The majority of respondents—64 percent—were sure they would cast a vote. Their numbers have risen since the last municipal elections in 2008, when 59 percent said the same.
One in four Finns felt that their vote would make no impact on the results, but older voters were more likely to believe in the power of their ballot, according to the poll.
Two out of five, or 40 percent, said their main reason for voting was to protest the current situation. This attitude was prevalent among the middle-aged, the poorly educated and the supporters of the populist Finns Party.
A third of those surveyed found that it was difficult to select a candidate to vote for. This problem was most common among young people, students, lower-level employees and labourers.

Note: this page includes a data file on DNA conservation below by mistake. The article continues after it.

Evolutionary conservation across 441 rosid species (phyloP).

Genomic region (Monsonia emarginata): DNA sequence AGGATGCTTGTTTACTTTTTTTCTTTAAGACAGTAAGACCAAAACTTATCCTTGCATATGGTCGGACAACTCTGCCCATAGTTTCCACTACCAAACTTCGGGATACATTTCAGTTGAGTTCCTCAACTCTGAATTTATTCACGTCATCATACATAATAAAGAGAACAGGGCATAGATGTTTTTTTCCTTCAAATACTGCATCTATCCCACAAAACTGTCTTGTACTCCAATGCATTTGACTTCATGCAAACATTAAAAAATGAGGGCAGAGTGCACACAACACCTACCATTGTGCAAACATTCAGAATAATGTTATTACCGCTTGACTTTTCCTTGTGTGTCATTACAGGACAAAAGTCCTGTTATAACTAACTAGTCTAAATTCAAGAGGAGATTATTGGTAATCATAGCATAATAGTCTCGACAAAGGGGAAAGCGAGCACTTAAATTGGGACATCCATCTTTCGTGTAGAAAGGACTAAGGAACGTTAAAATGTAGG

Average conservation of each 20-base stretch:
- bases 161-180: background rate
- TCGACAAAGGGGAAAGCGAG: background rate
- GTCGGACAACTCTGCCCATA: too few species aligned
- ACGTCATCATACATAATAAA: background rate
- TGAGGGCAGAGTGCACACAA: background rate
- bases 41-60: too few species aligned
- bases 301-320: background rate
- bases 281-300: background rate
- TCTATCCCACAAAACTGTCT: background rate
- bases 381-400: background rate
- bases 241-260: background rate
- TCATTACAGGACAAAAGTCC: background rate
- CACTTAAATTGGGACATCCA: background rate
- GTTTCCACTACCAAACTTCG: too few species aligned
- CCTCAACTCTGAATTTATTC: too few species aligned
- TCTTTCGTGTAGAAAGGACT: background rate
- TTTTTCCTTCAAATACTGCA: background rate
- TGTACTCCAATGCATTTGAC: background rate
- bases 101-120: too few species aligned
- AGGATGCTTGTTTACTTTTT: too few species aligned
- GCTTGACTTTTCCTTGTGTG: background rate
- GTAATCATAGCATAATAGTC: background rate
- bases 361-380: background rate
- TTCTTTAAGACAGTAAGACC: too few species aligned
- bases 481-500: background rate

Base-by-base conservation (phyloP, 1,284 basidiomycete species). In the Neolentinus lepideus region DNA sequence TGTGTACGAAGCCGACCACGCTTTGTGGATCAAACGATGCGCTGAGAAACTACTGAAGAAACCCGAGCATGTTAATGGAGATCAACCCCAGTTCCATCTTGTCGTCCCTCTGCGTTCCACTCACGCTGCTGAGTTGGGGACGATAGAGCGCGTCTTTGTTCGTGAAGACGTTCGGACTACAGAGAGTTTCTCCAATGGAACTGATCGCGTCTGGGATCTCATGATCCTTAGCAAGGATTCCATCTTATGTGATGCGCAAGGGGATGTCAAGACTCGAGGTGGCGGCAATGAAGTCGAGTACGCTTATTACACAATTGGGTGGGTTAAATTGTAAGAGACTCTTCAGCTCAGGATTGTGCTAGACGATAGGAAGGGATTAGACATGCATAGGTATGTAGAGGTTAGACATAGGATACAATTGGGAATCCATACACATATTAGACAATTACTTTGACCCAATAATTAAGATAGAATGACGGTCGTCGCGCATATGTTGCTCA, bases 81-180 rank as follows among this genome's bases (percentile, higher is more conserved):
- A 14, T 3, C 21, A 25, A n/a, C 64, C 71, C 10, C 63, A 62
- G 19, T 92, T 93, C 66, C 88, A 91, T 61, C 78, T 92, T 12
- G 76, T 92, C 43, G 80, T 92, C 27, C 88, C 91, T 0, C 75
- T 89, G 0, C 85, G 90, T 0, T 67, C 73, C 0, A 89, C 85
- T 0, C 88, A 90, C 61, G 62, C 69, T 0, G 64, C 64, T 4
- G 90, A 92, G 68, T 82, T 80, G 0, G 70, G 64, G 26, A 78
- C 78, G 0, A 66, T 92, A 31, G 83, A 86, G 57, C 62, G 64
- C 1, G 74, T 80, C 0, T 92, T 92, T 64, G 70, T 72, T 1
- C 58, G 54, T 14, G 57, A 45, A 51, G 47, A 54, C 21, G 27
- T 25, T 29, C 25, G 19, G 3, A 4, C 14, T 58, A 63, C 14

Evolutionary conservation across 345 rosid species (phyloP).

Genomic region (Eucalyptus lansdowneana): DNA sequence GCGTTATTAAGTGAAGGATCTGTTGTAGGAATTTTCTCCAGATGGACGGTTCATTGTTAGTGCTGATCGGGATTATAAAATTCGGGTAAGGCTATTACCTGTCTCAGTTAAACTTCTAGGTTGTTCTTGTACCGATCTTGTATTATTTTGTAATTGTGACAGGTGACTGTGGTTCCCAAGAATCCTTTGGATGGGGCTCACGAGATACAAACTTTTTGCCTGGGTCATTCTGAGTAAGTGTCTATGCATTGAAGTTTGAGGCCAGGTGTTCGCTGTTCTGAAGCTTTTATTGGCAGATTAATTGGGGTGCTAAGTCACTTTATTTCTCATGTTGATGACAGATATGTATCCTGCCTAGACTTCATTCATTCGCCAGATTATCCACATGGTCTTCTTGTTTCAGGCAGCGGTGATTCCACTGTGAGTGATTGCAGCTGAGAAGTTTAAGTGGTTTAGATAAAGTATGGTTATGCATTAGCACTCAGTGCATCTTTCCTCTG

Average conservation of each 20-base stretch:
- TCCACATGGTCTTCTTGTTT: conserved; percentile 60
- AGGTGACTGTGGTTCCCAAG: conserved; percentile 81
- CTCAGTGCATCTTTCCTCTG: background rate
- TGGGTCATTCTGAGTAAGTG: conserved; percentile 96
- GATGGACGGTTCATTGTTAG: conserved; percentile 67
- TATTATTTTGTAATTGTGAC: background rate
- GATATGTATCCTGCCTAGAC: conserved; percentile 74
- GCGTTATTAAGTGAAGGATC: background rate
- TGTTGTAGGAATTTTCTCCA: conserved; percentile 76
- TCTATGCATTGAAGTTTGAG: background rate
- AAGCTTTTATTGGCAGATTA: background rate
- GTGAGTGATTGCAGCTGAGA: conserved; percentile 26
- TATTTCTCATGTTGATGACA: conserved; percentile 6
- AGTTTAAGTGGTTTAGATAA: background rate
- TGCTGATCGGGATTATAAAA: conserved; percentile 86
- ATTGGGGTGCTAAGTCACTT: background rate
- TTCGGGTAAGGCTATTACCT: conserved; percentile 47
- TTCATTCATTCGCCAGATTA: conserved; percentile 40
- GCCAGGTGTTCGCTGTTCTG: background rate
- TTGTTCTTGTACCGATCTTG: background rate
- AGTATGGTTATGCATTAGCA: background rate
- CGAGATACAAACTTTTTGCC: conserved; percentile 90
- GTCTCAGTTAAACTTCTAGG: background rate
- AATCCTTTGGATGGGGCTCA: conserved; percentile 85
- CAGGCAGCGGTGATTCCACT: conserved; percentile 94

Half of the respondents said they were voting for a party rather than for an individual candidate. This was especially true of those who supported the main government parties, the conservative National Coalition and the Social Democrats.
Nearly 1,000 Finns gave their answers to the TNS Gallup survey at the beginning of September. The margin of error was three percentage points. The four biggest parties—the National Coalition, the Finns Party, the SDP and the Centre Party—took part in conducting the survey.
The municipal elections will be held on October 28. Advance voting in Finland takes place on October 17-23, while advance ballots can be cast abroad on October 17-20. Details about the elections can be found in English here.